Friday, January 26, 2007


Tonight the Whitney Cinema Series kicked off the new semester with a showing of Jean Renoir's 1939 masterpiece The Rules of the Game to a packed, appreciative house. It was good to see classic cinema pack 'em in. The film is one that I'm a bit ashamed to say I didn't get around to seeing till my 5th decade on earth -- in fact I didn't watch it till after the Criterion Collection came out with the restored DVD. Viewing a pristine 35mm print was worth it, even if it meant being shunted to the balcony.

The film is a classic for several reasons. It's release "on the eve of World War II" establishes it as a film that chronicles a world of landed gentry, old world bourgeoisie, devoted servants, and the incipient cultural nomads from both above and below stairs that would soon be overwhelmed by the relentless march of modernity. So it's classic as a moment in the history of cinema when it comes of age as the form able to do most effectively what the theater and the novel did for earlier periods: chronicle for the bourgeoisie how the game was being played.

The artistry of the film is in its brilliant mise en scène, its ability to orchestrate complex action in three areas -- foreground, middleground and background -- simultaneously, but also in its ability to combine romantic farce, romantic melodrama, slapstick and "tragedy." Whereas everything might have worked out charmingly -- as in a Woody Allen film like Hannah and Her Sisters -- instead it turns lethal, with the one who can't play the game (the lovelorn and resolute "hero") being violently removed in what would be deus ex machina fashion except that the "god" in this case is a certain intuition of "the right thing" combined with a fatal sequence of wrong moves. The seeming chaos of the film's busy choreography points up, in the end, how we've in fact been watching an intricate ballet become a danse macabre.

But the film is also classic in the sense of drawing upon classcisism. In his opening remarks, Dudley Andrew asserted that this film was Renoir's effort to go back to an even earlier sensibility, to recall a sense of French dramatic classicism (a servant is named Corneille and delivers what may be the film's funniest line: when the Marquis says "put an end to this farce, Corneille," the able servant replies, "which one, sir?"); what Andrew alluded to is what I would call the ethos of the film: it upholds a sense of human agency as ultimately determined by the ability to play the social game. The sense that all levels of society are akin in their acceptance of given roles and codes and moeurs is the driving idea that, in the classic period, hadn't yet been tested by democratic upheaval. For Renoir to harken back to the clarity of that world as the actual world was about to undergo the closest it would come to utter Götterdammerung is instructive. Much like Proust in the wake of World War I striving to delineate a world the war would change utterly, Renoir is giving us a version of a world that has held on to old privileges while adapting to the slippery ethos of a world in which the ancient verities are no longer iron-clad. As Octave (played memorably by Renoir himself) says, "everyone lies -- the radio, the newspapers -- so why shouldn't we?" In such a world "the game" will ultimately be self-invention, and the older pieties and stabilities -- including marriage, family, love and friendship -- will suffer.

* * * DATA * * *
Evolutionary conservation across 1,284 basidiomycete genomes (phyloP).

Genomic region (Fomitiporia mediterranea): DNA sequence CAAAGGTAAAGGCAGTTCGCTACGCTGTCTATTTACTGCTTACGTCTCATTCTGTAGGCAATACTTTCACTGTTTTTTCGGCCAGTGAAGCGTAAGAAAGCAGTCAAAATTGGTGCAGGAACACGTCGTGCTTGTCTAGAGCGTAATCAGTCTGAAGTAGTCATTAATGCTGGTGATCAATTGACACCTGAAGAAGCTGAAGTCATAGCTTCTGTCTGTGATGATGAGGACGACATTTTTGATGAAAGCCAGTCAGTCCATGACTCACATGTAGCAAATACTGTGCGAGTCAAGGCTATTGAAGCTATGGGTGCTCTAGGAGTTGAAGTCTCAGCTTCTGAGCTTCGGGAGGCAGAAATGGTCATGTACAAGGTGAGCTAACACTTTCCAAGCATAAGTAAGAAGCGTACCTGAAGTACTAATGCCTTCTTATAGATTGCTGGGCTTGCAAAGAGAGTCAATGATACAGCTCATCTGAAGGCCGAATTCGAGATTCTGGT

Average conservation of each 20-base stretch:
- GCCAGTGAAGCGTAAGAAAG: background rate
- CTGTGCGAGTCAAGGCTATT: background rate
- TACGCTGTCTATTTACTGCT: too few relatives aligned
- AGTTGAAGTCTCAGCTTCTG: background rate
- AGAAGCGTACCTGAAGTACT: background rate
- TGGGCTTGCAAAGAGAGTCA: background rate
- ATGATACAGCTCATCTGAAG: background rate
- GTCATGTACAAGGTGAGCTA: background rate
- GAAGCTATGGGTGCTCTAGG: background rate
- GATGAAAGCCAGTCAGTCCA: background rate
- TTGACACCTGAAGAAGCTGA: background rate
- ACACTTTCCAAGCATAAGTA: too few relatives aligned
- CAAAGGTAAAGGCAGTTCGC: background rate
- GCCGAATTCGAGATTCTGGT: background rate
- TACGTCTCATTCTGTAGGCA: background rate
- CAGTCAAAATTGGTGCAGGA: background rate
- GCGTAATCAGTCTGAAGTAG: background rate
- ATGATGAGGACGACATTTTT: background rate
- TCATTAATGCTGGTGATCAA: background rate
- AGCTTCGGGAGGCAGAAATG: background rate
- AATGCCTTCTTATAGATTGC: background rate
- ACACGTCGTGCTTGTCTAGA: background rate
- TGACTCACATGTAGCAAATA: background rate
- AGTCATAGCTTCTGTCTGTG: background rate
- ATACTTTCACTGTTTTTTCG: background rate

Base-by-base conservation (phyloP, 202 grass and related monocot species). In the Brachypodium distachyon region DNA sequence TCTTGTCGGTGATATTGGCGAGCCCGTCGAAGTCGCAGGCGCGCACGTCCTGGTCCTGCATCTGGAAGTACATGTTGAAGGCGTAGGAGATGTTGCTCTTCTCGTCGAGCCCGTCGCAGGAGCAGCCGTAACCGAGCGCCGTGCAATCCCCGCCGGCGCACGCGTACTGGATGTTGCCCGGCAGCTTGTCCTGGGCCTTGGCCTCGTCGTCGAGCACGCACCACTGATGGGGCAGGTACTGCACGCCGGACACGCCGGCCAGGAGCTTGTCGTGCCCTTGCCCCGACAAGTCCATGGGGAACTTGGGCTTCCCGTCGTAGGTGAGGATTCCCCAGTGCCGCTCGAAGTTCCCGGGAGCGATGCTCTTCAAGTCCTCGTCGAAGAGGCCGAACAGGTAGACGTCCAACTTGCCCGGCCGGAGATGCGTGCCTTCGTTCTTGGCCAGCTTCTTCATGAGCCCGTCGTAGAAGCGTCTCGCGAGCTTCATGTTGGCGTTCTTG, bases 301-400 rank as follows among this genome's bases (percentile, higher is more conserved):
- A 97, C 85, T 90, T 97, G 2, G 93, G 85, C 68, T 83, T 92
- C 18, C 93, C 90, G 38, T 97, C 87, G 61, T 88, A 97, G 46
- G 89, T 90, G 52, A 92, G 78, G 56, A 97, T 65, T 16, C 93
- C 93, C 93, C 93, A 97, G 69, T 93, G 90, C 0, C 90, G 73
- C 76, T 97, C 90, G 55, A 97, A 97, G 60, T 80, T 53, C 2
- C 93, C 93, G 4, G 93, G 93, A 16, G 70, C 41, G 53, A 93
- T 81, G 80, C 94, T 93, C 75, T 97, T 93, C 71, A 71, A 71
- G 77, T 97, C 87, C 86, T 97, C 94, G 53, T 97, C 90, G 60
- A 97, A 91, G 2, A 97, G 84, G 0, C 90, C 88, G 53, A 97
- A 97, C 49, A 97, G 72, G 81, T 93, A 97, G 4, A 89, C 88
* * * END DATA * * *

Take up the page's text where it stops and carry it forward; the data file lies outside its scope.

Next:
Renoir's achievement in the film is to give all the characters almost equal dignity -- even those who are largely there for laughs, or to be the simple-minded means of destruction (the groundskeeper Schumacher) -- and to make them all likeable figures in a self-evident social milieu. Octave and Marceau, as two wildcards whose actions help to precipitate (albeit somewhat inadvertently) the demise of the world-record aviator, are given more than usual interest by their sympathetic portrayals -- including Renoir/Octave cavorting in a bear costume -- but the character whose performance is most synonymous with the film for me is the actor playing the Marquis. Chaplinesque at times in his diminutive stature and flamboyant gestures and Valentino-like in his eyes and expressions, the marquis has, as the General remarks at the end, "class" -- with all its associations with amour propre, noblesse oblige, savoir faire, and je ne sais quoi -- combined with a sense of cinematic aristocracy, the ability to "play" in a wildly erratic way against type.

Once you learn the name of the game
You can never play enough

--Bryan Ferry, "The Name of the Game" (1987)

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